Character and Merit Project (CAMP),  funded by the John Templeton Foundation

Through support provided by the John Templeton Foundation, IARYD has been working with the Cradle of Liberty Council of the Boy Scouts of America (COLBSA) to study the impact of the BSA programs on character and positive youth development. The goal of the CAMP study is to learn about the development of youth in the BSA Cub Scouts programs and, specifically, if and how the different facets of the program may help build character, life skills, and positive goals among participants. Across three years, we collected quantitative data from more than 2,500 Scouts and comparison group youth between the ages of six and 10 years. We have also collected quantitative data from parents and qualitative data from COLBSA adult leaders, council executives, and Scouts to gain a deeper understanding of how the BSA program may influence character. We have completed the data collection for this study and are continuing to analyze data and develop publications from this project. We believe this research will provide information that may enhance the out-of-school-time education of youth and serve to promote character development and life successes.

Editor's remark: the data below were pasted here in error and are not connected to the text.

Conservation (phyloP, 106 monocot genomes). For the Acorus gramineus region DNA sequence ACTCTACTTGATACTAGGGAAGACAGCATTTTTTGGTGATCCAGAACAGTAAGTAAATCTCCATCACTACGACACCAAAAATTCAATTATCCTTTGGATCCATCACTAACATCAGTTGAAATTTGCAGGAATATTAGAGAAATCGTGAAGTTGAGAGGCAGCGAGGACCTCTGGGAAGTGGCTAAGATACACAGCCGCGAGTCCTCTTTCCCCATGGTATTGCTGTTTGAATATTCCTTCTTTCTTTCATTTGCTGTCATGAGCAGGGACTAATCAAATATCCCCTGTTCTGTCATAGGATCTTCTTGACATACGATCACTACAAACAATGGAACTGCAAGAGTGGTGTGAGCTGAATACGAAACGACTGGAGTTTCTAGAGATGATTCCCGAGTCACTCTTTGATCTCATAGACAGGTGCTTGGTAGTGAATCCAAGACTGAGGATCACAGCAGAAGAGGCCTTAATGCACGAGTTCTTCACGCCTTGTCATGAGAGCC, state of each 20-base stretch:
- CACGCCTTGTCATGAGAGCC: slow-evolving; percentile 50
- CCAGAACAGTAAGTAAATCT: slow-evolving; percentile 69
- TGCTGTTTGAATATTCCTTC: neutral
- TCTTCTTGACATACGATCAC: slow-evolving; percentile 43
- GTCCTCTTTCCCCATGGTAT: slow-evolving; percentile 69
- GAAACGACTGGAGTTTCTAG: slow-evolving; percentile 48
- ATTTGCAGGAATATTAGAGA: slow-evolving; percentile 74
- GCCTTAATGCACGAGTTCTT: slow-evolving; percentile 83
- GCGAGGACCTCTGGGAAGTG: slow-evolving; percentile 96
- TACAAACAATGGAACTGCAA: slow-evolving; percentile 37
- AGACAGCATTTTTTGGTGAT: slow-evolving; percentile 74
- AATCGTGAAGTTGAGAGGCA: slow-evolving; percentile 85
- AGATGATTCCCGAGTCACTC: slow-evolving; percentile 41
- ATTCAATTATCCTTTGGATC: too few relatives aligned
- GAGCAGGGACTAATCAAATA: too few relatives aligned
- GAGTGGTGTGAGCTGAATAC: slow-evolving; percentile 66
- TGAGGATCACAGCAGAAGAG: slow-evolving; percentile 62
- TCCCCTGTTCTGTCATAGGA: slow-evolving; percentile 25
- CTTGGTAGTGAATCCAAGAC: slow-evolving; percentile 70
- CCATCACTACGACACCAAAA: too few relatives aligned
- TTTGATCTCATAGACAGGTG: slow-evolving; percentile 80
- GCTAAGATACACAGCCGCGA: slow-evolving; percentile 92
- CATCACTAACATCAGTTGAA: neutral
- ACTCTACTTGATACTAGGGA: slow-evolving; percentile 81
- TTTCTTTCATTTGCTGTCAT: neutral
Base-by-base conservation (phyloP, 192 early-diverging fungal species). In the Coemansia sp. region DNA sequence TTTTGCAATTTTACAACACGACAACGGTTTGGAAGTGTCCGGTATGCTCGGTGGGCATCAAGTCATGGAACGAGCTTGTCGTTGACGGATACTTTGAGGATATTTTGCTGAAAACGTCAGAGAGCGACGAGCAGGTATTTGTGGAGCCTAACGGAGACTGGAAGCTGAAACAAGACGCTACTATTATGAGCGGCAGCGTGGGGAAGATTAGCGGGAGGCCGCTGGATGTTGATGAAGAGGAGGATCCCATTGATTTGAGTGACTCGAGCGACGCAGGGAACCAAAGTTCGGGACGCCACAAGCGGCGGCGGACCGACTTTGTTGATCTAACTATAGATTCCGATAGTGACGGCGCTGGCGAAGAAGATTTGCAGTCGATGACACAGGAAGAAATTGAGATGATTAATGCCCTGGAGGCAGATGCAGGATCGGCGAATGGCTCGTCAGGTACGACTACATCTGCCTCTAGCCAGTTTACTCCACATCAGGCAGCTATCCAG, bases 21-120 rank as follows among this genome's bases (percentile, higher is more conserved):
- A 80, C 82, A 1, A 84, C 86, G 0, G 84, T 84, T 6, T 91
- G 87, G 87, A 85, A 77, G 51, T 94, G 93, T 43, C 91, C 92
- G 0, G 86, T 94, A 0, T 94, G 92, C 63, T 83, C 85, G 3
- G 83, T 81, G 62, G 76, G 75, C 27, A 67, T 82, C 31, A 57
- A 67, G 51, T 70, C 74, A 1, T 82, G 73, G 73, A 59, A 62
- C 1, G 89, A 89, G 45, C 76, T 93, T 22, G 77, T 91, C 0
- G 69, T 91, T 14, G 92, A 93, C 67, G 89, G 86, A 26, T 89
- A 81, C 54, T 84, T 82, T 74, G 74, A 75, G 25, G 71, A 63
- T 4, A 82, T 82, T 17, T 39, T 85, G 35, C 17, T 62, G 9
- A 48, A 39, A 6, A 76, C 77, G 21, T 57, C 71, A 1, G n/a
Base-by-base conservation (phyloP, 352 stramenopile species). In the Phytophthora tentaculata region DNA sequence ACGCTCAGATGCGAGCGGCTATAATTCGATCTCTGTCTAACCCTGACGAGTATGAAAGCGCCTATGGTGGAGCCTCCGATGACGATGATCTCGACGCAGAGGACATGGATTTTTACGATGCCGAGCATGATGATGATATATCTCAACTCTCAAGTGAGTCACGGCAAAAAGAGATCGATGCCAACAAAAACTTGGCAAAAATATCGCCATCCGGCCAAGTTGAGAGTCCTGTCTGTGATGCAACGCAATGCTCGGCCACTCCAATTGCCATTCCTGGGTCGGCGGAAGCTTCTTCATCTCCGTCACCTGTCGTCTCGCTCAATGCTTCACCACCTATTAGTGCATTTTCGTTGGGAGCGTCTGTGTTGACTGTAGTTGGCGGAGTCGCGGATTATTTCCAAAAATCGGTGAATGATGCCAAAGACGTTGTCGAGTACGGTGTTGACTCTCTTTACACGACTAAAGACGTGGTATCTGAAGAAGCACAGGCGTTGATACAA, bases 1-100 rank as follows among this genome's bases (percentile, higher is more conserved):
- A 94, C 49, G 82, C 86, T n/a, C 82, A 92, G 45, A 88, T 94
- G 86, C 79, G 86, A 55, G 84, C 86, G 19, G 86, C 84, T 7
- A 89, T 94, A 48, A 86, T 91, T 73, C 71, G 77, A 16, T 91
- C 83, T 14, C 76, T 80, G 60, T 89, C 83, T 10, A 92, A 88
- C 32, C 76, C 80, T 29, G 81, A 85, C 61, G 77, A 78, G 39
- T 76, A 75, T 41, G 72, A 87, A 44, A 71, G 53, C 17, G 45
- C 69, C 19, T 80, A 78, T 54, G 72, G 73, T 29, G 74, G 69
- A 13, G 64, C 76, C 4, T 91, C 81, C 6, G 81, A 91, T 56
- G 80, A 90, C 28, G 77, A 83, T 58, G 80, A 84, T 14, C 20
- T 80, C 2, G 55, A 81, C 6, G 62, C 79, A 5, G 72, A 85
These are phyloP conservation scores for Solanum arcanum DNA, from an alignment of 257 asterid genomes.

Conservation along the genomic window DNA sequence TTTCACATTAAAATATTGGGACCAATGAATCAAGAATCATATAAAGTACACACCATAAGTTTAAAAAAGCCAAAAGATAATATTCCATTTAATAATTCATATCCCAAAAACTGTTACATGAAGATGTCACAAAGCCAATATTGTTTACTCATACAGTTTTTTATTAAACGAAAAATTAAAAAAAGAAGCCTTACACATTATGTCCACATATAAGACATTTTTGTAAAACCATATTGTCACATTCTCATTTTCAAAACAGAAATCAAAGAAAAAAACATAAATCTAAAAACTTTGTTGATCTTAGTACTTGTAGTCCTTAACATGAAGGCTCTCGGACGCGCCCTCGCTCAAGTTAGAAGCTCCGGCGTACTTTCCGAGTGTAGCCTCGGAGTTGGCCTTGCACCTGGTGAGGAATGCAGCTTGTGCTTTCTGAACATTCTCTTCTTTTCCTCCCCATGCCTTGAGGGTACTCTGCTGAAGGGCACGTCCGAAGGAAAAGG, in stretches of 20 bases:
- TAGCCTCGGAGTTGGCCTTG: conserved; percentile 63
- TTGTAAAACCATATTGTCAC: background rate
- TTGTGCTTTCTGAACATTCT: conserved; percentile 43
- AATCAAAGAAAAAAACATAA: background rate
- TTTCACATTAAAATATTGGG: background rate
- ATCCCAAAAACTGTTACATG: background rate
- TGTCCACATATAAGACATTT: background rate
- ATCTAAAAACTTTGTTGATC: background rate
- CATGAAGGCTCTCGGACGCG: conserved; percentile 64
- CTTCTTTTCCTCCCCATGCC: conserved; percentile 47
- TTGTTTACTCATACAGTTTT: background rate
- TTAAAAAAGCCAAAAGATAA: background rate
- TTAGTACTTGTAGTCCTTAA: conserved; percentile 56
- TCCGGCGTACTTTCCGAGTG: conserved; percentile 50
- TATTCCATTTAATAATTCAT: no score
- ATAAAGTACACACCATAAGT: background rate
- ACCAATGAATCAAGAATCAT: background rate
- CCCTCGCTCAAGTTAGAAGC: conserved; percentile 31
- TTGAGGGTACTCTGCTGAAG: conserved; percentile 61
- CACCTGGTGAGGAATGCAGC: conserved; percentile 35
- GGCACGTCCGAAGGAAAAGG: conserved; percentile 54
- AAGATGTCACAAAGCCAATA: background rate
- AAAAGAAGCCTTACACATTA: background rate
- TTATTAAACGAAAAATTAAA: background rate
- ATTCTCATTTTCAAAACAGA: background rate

The YES Project – The Development of Entrepreneurship in Adolescents and Young Adults: A Longitudinal Study of the Individual Basis for American Free Enterprise,  funded by the John Templeton Foundation

The Young Entrepreneurs Study (YES) is a joint project with the Institute for Applied Research in Youth Development (IARYD) at Tufts University and the Stanford Center on Adolescence. Made possible through the support of the John Templeton Foundation, the YES project is a longitudinal study of the development of entrepreneurial purpose, achievements, and character attributes among diverse adolescents and young adults in the United States. Specifically, we are interested in identifying the cognitive, motivational, behavioral, and ecological bases of entrepreneurship development.